Athletes comprise 17% of the program's current enrollment of about 335 students. The courses, designed to teach basic skills such as reading and writing to sometimes functionally illiterate students, do not count for credits toward a degree. Students ordinarily have four chances to pass each remedial course. If they achieve a C or better and pass a basic skills test, they are allowed to enroll in regular university courses. If they fail after four attempts, they are supposed to be dismissed from the university...16 of 66 Black football players (this story was published in 1986) had graduated at UGA since integration: that's 24 percent. But "Thank God Earl Warren" right, or else UGA wouldn't have had the opportunity to win the 1980 National Championship behind the running of Hershel Walker (long rumored to be one of the players allowed to play, though he hadn't passed remedial classes). It should be noted that in 2000, 94 percent of the freshmen football players at UGA were "special admits" to the school (of that recruiting class, more than 90 percent were Black).
The conflict came to a head in December 1981 when Trotter, a former assistant secretary for education in the U.S. Department of Health, Education and Welfare, allowed nine football players to "exit" from the remedial learning program to the university curriculum, despite the fact that they had all failed their fourth and final quarter in English. The players went on to play in the 1982 Sugar Bowl, but in a position paper the athletic department said there was no wrongdoing. Trotter, a former home economics professor, admitted in court that athletes received preferential treatment at the university, but defended her action on promoting the nine students. "I felt they deserved an opportunity because of the work they had done," Trotter testified. "I felt they had made great progress."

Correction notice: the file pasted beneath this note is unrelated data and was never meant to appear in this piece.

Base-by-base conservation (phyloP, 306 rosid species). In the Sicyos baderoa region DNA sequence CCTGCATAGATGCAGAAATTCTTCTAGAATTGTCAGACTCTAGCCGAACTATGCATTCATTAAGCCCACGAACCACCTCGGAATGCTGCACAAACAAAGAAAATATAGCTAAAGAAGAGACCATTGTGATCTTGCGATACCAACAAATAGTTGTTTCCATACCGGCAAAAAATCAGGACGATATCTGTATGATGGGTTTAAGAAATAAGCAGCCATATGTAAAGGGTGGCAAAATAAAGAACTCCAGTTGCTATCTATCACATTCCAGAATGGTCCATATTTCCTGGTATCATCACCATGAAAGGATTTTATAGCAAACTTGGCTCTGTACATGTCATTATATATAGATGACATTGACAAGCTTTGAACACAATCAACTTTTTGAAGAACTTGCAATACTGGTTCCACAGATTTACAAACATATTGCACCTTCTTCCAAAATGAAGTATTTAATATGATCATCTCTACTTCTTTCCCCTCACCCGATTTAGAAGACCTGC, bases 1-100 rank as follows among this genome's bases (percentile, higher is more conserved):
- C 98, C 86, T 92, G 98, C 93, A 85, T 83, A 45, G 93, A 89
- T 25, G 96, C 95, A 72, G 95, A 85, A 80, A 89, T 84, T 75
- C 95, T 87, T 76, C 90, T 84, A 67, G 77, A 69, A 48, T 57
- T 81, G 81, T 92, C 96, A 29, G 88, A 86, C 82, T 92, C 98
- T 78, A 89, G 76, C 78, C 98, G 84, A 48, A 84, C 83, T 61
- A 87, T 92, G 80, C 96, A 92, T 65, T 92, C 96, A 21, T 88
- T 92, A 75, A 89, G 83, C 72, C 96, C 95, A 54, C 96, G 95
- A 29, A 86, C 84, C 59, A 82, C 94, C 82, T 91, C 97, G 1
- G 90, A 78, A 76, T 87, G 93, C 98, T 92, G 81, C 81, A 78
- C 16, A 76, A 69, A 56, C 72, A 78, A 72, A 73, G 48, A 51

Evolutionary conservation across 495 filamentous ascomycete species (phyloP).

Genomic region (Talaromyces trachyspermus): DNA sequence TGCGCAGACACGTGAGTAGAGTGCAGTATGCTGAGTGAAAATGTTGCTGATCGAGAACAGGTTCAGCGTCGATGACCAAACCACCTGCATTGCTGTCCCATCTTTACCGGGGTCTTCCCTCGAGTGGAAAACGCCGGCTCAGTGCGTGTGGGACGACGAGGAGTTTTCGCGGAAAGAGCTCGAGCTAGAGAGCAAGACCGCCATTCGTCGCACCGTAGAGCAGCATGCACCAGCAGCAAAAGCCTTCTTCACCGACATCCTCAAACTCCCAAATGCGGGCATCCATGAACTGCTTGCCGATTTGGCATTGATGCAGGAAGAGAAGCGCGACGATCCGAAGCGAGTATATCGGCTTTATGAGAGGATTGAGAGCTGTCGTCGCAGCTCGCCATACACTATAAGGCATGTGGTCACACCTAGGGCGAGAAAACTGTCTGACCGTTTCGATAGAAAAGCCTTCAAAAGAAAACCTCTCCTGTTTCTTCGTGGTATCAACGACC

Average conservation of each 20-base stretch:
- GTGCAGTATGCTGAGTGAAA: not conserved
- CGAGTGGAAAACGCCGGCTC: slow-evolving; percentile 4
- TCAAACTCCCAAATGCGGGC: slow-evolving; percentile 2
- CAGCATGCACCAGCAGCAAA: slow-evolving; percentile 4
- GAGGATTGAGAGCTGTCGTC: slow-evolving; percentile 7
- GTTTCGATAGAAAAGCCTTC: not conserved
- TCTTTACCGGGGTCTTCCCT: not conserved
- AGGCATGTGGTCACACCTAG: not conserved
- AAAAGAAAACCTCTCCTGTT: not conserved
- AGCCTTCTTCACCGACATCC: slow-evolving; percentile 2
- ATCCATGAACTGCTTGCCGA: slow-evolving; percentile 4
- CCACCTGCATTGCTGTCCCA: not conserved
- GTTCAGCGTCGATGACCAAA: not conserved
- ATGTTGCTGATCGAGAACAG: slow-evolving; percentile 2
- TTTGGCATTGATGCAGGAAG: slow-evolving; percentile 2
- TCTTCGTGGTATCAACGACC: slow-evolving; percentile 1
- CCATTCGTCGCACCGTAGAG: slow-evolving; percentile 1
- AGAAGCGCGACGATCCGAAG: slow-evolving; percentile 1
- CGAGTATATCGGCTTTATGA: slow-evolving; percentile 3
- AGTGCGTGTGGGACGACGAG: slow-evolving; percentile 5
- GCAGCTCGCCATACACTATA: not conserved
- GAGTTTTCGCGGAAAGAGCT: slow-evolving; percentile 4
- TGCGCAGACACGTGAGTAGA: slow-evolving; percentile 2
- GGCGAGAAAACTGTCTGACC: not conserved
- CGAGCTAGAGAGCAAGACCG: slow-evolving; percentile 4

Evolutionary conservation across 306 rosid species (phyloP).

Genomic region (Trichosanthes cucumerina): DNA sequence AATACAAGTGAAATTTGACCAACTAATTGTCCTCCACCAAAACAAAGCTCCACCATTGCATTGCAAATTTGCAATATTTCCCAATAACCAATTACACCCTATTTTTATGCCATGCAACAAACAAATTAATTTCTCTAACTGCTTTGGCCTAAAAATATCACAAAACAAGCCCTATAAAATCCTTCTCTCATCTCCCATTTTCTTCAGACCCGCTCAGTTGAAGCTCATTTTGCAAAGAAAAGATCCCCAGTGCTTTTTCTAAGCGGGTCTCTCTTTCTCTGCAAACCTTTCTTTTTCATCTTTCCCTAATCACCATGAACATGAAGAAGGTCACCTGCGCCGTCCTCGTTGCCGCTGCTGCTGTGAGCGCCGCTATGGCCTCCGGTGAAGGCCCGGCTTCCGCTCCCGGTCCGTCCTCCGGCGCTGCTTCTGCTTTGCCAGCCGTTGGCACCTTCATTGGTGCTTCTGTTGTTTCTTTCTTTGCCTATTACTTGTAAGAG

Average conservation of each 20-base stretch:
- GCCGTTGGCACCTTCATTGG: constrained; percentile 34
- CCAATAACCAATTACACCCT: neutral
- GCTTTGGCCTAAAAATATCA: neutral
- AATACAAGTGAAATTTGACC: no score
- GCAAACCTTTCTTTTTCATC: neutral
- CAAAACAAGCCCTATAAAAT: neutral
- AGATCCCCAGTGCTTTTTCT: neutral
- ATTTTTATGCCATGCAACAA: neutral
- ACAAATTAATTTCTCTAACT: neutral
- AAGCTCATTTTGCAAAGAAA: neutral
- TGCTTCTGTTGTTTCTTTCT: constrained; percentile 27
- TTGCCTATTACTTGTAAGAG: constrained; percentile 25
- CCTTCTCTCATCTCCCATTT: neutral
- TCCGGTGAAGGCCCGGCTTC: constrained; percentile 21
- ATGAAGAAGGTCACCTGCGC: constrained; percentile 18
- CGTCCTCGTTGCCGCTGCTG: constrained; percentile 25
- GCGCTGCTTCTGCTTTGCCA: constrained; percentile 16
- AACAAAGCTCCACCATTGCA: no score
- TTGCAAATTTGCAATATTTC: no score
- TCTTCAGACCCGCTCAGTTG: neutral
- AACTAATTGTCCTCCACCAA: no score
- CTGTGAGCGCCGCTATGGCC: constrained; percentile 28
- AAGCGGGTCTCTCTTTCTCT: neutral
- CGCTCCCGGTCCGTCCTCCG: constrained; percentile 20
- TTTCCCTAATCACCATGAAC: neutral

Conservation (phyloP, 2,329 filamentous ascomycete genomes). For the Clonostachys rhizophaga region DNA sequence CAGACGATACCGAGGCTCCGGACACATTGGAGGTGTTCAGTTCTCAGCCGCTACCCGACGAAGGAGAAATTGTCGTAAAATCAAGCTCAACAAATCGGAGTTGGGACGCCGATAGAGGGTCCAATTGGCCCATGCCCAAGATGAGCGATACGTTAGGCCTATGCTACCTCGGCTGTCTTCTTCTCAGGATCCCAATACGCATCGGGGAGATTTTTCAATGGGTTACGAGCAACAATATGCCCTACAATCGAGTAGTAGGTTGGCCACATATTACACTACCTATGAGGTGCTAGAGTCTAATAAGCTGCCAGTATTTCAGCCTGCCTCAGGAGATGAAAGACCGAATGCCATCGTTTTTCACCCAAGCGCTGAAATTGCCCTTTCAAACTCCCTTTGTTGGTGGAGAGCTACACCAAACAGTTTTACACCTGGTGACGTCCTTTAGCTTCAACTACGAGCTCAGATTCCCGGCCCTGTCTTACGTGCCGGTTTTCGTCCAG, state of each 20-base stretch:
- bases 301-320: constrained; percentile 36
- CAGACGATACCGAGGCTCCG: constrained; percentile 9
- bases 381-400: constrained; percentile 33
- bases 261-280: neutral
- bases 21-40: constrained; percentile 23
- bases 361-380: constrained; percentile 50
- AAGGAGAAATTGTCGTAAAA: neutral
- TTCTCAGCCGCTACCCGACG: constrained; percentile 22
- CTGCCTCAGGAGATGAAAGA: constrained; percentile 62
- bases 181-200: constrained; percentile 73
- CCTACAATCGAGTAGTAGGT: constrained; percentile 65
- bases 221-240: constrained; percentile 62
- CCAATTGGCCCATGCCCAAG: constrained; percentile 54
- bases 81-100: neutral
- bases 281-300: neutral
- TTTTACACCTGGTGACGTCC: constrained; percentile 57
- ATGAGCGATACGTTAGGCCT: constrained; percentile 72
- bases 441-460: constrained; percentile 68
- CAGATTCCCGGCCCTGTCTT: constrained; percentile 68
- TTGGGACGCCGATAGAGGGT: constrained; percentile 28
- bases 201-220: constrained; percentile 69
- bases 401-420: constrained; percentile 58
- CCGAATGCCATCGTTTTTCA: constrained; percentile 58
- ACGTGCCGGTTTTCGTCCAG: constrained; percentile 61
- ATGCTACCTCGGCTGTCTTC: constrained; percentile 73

[Then UGA head football coach Vince] Dooley, once the chairman of the American Football Coaches Association's Ethics Committee, admitted during the trial that, "Because of the similar approaches by other institutions, we were placed in a position of offering scholarship aid to student-athletes who were very, very poorly academically prepared. It became obvious that we had to take some numbers that were high risk." In other words everybody else was doing it so Georgia had to do it, too.
Georgia president Fred Davison similarly tried to justify the university's recruitment practices by saying, "We have to compete [with rival schools] on a level playing field." Referring to Georgia athletes, Davison also said: "If they leave us being able to read, write, communicate better, we simply have not done them any damage."
What do some other college sports officials think about the Georgia case? Gene Corrigan, the director of athletics at Notre Dame, said, "I just don't want to sound holier than thou. What I'm saying is that there might be 50 or 60 other schools that could make the same claim as Georgia." Doug Single, the AD at Northwestern, suggested that schools with high academic standards should schedule each other and not worry about playing schools with lower priorities.
Davison, who brought a number of coaches and educators together in 1982 to try to improve national academic standards for incoming athletes, also testified that Georgia supported tougher NCAA admissions policies that will begin to take effect in September, but that the school "would not unilaterally disarm.... One institution in our community can't drop out and survive." This from the president of a school that graduated only 16 of 66 black football players since the team integrated in 1971.
But it doesn't matter, does it? Most alumni of the big schools, especially in the Southeastern Conference (SEC), Big 12, Atlantic Coast Conference (ACC), and even the new Pac-12 (which Stanford belongs to) will gladly choose "heads" for Carolina, if it means victory on the football field or a trip to March Madness.
"Tails" for California (the methodology used by Stanford for recruiting athletes and maintaining high academic standards and integrity): a choice that few alumni of any major schools would choose.